• Kobe Bryant, 41 years old,
  • Gianna (Gigi) Bryant, 13 years old,
  • Sarah Chester, 45 years old,
  • Payton Chester, 13 years old,
  • Keri Altobelli, 46 years old,
  • John Altobelli, 56 years old,
  • Alyssa Altobelli, 14 years old,
  • Christina Mauser, 38 years old, and
  • Ara Zobayan, 50 years old.

­There had been rampant speculation in the short time following the crash that the entire Bryant ­family was on board, but Kobe and Gigi ­were the only members of the ­family that perished in the crash. Payton was the ­daughter of Sarah Chester, Alyssa was the ­daughter of Keri and John Altobelli, and both ­were basketball teammates of Gigi’s. Christina Mauser was an assistant coach on the girls’ team and Ara Zobayan was the ­pilot of the ­helicopter (Times Staff, 2020).

Retractions from the Media

Once the official rec­ord of who was on board the ­helicopter was released, many media members had to make retractions based on their previous reporting. Perhaps most prominently, ABC News’s Matt Gutman, the reporter who stated that all four of the Bryant ­daughters ­were on board the ­helicopter, issued an apology and correction to his story both on ­television and on social media, writing on Twitter: “I apologize to Kobe’s ­family, friends and our viewers” (Gutman, 2020). One sportscaster pointed out the vari­ous incorrect reports on his Twitter account, comparing the ­mistakes from ABC, Fox, and TMZ. He wrote, “I hope some ­people lose their jobs ­today for rushing reports” (Doughty, 2020). While Gutman was not fired for his error, ABC News did suspend him for an undisclosed amount of time, a decision he seemed to agree with: “We are in the business of holding ­people accountable, and I hold myself accountable for a terrible ­mistake, which I deeply regret” (Battaglio, 2020, para. 6).

Police Procedure

It is difficult to determine how so many media outlets made ­mistakes in their reporting in the first minutes following the ­helicopter crash, but it is pos­si­ble that several issues could have been avoided had they followed the typical protocol when reporting on deaths. Traditionally, law enforcement does not release the names of ­those who have died in accidents ­until the families of ­those affected have been notified. The reasoning ­behind this practice is that law enforcement would rather be the ­people delivering this horrible news in a face-­to-­face scenario as opposed to having someone find out a loved one had died by watching the news. The news media usually also follows this protocol, and they typically refrain from announcing deaths ­until the police have given them an indication that the ­family had been notified. For example, the Los Angeles Times acknowledged the ­helicopter crash in early tweets, but did not confirm that Byrant was on board, citing the fact that the victims had not been publicly identified (Tracy, 2020).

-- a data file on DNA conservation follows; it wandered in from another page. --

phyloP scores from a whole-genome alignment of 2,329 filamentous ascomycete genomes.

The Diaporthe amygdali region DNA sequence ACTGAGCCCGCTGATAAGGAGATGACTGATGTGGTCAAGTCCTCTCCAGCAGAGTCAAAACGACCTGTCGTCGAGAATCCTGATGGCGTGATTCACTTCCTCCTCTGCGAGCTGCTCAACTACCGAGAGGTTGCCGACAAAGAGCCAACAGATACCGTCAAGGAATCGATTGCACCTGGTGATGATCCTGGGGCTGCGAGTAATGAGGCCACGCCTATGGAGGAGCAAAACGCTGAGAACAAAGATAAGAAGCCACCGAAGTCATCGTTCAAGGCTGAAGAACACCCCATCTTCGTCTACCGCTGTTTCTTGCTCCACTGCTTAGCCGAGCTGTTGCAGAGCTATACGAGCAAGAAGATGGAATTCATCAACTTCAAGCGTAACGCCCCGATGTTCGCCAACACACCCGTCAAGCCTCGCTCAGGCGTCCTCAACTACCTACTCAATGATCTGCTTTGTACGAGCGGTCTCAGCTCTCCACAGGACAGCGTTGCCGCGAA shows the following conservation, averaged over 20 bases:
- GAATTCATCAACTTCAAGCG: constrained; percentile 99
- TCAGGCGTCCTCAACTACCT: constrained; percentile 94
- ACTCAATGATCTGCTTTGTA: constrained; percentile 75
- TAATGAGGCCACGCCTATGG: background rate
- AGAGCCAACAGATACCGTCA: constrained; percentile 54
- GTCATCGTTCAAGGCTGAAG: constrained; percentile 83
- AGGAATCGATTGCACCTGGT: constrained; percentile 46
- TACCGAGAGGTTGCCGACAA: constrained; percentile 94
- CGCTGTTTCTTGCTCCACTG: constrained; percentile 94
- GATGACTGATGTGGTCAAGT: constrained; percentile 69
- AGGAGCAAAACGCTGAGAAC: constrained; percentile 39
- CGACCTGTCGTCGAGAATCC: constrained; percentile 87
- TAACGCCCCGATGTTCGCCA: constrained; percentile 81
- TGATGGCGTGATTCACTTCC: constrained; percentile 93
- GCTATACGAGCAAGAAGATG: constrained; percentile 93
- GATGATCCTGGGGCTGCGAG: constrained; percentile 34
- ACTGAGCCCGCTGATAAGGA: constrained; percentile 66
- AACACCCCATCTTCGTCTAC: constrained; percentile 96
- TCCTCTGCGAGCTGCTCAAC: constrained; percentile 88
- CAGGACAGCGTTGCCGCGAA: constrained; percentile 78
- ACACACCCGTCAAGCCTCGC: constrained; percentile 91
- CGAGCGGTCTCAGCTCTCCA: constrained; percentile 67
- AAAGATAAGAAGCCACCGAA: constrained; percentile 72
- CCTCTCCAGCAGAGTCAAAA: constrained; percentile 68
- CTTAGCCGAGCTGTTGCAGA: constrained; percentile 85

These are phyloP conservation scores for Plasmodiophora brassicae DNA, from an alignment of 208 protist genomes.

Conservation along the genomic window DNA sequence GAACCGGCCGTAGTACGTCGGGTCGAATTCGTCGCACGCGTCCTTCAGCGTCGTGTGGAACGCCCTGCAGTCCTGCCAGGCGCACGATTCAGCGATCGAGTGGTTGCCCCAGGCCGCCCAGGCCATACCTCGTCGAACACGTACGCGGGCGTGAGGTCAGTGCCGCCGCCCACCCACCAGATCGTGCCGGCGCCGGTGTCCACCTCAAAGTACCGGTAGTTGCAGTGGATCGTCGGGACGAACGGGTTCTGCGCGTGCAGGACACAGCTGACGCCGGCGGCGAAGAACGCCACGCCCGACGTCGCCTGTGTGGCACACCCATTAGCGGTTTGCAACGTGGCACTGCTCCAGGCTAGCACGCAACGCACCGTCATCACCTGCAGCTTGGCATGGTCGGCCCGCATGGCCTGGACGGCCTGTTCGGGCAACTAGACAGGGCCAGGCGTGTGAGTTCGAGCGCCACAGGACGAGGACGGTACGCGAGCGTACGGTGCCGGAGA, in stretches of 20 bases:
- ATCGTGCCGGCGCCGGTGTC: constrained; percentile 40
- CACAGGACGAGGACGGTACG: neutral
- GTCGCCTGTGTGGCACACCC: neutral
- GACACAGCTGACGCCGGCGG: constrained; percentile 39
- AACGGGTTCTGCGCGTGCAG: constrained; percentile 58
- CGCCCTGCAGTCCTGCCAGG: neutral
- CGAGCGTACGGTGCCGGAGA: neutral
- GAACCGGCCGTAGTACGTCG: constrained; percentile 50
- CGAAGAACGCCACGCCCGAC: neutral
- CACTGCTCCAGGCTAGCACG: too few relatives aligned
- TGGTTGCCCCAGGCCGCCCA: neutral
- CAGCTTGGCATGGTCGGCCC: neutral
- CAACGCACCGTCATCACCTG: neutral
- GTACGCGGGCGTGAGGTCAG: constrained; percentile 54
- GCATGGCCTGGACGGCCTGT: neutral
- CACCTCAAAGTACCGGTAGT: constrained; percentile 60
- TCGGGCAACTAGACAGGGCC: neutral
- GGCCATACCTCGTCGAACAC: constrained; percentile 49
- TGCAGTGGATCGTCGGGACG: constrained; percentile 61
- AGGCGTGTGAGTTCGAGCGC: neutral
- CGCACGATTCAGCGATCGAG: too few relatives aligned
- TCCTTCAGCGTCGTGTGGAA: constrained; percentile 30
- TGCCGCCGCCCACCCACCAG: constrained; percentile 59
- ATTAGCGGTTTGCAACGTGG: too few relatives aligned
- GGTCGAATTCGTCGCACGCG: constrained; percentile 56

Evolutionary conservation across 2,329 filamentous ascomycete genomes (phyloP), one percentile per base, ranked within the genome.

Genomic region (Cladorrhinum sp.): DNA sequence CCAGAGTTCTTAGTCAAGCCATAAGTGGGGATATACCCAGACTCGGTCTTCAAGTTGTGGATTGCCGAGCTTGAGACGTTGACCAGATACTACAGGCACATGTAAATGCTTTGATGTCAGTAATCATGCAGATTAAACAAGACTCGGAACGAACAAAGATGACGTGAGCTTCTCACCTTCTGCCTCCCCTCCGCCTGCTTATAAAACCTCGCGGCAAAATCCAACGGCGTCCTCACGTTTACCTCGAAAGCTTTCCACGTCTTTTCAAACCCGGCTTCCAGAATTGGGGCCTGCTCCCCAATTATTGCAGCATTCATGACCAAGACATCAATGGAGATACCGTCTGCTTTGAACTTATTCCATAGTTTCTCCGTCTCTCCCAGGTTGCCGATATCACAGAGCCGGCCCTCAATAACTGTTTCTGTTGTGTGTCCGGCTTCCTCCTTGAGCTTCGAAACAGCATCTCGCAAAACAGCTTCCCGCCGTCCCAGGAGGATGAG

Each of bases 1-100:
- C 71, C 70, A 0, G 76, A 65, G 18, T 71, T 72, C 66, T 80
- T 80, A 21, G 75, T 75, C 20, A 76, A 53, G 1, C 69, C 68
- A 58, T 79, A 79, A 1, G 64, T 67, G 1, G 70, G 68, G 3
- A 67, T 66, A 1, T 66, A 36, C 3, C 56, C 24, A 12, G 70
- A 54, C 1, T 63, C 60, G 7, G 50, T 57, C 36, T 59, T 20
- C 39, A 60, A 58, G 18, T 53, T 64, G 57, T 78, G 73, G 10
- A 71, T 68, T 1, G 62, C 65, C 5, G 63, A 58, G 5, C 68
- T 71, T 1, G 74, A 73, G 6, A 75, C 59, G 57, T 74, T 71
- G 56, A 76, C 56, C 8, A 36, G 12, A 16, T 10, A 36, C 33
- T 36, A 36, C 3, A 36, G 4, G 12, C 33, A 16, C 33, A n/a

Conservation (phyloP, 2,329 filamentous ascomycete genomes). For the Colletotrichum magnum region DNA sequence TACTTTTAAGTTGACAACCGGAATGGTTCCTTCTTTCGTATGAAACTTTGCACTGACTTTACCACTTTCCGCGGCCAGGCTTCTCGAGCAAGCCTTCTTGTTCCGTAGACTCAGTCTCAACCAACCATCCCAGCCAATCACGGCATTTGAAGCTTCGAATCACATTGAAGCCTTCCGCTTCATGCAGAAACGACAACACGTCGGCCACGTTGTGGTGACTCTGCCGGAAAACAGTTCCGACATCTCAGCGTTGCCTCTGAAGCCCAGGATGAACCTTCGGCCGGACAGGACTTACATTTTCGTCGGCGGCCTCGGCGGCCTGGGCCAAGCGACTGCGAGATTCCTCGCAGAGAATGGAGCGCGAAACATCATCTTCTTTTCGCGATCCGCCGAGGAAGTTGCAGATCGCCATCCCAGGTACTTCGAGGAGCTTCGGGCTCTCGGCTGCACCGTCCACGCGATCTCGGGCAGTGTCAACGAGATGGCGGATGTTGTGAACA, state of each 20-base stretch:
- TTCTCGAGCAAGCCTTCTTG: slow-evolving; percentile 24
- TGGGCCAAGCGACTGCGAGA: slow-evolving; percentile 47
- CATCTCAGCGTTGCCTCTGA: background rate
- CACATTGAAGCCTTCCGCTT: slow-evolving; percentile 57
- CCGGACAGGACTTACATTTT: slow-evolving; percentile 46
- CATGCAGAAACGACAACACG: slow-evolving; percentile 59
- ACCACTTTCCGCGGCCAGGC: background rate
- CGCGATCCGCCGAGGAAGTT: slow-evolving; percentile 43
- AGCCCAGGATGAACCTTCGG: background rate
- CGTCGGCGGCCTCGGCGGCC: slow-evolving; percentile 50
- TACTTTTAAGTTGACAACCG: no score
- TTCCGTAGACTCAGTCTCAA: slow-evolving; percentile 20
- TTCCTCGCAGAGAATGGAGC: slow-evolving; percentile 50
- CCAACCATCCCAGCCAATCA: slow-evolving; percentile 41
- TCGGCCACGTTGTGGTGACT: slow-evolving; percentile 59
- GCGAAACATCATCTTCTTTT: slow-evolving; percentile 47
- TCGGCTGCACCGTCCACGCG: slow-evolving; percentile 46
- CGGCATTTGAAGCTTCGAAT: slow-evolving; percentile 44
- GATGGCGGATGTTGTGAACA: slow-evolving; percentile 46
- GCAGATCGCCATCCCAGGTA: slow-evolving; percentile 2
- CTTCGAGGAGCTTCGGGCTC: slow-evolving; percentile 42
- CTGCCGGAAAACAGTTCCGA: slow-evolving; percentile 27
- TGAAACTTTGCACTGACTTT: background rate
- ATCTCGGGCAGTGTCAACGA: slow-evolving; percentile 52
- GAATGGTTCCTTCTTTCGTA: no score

However, ­there is ample evidence that TMZ reported the news before the families had been notified. Vanessa, Kobe’s wife, would ­later say that a ­family assistant was the one who told her that ­there had been a crash involving the ­helicopter. As Vanessa was trying to call Kobe to see if he was okay, her phone began receiving notifications that her husband had died in the crash (Abrams and Draper, 2021). This much is clear: The news was not first given to the families by the Los Angeles County Sheriff’s Department. In a press conference shortly ­after the crash, the sheriff confirmed that ­there ­were nine ­people on board the ­helicopter but would not identify them. He said:

­There is wide speculation of who the identities are, however, it would be wildly inappropriate right now to identify anyone by name ­until the coroner has made the identification through their very deliberate ­process and ­they’ve made the notification to the next of kin. It would be extremely disrespectful to understand that your loved one was perished, and you learned about it from TMZ. (WTHR​.­com staff, 2020, para. 6)

Another member of Sheriff’s Department would ­later tweet, “I understand getting the scoop but please allow us time to make personal notifications to their loved ones. It’s very cold to hear of the loss via media Breaks my heart” (Murakami, 2020).